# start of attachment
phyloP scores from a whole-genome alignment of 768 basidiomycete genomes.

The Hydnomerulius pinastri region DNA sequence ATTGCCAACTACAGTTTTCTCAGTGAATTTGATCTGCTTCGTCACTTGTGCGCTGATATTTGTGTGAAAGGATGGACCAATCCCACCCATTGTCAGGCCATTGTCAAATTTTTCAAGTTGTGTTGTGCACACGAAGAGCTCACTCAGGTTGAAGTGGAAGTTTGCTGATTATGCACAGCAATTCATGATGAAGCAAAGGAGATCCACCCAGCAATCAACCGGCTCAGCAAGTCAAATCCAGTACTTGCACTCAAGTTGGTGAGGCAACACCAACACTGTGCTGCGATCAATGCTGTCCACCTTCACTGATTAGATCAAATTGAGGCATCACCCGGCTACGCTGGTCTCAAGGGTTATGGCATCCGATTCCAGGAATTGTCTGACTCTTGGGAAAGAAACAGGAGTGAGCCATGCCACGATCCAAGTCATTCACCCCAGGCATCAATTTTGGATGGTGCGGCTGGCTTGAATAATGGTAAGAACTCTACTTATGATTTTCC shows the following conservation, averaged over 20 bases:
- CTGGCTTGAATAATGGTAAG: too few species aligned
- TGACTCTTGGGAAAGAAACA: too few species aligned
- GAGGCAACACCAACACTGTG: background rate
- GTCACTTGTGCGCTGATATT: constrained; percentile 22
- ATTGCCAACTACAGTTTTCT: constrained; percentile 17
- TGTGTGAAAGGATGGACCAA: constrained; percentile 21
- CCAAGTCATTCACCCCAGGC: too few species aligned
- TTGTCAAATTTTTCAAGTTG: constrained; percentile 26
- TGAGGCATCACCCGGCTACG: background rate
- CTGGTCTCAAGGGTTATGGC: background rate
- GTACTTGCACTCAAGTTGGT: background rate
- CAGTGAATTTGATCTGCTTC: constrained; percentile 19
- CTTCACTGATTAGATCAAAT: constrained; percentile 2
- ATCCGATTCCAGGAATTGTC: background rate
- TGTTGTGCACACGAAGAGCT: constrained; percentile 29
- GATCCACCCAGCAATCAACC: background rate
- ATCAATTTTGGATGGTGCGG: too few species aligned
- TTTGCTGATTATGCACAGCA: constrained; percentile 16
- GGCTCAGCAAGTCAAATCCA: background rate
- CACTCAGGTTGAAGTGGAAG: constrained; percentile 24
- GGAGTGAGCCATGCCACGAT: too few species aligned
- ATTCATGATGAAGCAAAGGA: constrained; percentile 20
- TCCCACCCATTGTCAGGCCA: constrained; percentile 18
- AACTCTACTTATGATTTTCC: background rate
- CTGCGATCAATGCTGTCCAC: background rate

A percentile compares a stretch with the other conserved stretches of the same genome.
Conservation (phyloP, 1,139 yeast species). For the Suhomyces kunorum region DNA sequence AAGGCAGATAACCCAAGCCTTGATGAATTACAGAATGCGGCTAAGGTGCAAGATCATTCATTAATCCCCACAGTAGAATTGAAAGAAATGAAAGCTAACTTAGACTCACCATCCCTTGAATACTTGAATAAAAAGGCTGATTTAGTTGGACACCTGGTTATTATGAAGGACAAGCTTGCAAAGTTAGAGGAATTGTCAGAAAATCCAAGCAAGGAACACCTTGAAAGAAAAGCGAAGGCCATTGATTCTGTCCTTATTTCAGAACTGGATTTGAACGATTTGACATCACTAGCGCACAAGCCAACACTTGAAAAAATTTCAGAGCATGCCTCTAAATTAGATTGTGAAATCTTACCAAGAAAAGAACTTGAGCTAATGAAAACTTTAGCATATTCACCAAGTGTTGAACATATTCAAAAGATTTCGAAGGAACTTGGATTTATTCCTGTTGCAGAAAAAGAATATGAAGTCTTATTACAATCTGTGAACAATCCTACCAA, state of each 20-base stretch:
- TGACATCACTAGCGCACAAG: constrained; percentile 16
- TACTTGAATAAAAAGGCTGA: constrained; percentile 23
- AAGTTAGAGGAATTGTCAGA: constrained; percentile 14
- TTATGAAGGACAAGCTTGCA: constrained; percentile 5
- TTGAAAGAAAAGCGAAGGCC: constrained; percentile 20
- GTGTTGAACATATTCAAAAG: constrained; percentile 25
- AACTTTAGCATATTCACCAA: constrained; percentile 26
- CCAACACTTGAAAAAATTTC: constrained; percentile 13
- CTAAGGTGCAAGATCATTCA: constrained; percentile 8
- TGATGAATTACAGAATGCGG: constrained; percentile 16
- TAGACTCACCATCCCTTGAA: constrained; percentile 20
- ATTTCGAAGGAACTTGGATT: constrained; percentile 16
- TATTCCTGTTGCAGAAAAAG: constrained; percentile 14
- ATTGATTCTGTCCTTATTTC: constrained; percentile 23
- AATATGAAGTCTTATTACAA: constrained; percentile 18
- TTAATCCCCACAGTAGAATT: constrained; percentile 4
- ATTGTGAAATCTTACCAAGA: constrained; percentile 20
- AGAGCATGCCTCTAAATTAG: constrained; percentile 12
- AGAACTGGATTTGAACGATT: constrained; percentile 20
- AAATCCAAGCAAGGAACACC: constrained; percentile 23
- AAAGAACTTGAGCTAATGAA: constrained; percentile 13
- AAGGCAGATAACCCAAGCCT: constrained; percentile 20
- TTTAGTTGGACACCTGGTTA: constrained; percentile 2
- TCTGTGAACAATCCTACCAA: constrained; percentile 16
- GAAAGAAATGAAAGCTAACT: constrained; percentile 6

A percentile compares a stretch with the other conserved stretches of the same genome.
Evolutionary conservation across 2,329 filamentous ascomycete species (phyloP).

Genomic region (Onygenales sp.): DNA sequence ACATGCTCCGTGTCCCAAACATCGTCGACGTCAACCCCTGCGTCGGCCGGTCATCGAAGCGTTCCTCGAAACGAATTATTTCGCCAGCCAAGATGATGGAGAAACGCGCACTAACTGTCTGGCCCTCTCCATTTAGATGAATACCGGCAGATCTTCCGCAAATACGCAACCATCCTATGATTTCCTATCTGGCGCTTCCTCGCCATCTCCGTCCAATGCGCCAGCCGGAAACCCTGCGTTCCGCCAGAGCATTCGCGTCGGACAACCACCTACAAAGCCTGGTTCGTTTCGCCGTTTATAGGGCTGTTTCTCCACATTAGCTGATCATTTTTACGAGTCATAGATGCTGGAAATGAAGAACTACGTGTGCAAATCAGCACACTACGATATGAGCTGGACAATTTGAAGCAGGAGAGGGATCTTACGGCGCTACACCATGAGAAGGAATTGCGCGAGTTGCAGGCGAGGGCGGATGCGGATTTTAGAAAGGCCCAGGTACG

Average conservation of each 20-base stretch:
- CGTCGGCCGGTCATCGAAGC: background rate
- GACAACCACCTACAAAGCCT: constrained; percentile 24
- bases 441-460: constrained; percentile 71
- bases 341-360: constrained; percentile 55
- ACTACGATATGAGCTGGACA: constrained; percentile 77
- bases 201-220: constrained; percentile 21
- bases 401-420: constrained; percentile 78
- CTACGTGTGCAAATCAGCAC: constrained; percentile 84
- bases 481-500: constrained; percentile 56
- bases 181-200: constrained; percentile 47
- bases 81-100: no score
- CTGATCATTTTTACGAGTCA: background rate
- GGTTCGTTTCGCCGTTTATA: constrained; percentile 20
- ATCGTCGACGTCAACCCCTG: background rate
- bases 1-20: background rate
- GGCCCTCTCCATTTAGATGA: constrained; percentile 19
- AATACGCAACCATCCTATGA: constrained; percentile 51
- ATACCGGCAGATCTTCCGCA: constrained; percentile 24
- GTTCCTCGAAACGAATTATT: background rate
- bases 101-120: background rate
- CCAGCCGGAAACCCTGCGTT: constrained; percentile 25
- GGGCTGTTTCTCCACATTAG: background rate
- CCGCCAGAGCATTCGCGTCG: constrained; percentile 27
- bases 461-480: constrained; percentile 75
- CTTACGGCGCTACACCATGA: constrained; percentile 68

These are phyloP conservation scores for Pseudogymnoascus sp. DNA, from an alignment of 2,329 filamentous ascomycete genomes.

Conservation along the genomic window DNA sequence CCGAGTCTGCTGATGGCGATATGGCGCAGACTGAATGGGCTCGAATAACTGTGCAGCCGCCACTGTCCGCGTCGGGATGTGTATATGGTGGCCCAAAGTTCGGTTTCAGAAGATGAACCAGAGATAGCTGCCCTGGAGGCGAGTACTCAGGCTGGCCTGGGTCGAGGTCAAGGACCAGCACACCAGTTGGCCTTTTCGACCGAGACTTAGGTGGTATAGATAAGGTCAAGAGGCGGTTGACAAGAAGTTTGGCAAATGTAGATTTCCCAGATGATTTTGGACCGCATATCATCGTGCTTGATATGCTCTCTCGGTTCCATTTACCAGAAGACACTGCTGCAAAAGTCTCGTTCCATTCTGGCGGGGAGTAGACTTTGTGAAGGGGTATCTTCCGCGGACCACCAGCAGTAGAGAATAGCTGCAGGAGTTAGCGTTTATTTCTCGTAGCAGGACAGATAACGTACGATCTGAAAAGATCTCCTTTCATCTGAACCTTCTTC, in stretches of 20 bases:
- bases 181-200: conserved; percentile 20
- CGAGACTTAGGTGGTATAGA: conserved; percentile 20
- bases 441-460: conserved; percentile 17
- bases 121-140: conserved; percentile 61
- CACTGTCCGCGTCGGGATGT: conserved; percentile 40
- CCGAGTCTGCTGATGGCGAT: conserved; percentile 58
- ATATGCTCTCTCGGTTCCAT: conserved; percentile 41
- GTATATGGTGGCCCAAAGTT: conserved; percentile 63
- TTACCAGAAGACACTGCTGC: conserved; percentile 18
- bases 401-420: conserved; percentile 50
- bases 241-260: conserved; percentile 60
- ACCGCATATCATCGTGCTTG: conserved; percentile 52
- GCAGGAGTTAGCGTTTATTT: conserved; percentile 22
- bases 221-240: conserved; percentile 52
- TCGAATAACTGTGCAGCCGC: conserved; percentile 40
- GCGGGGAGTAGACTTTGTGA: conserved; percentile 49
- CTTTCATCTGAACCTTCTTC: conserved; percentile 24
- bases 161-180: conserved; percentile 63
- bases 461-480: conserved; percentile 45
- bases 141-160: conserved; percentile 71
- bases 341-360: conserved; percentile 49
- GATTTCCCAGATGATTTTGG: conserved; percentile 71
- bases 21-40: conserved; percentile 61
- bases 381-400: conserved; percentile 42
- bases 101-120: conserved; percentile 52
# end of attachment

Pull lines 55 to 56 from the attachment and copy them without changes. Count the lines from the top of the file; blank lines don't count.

A percentile compares a stretch with the other conserved stretches of the same genome.
Evolutionary conservation across 2,329 filamentous ascomycete species (phyloP).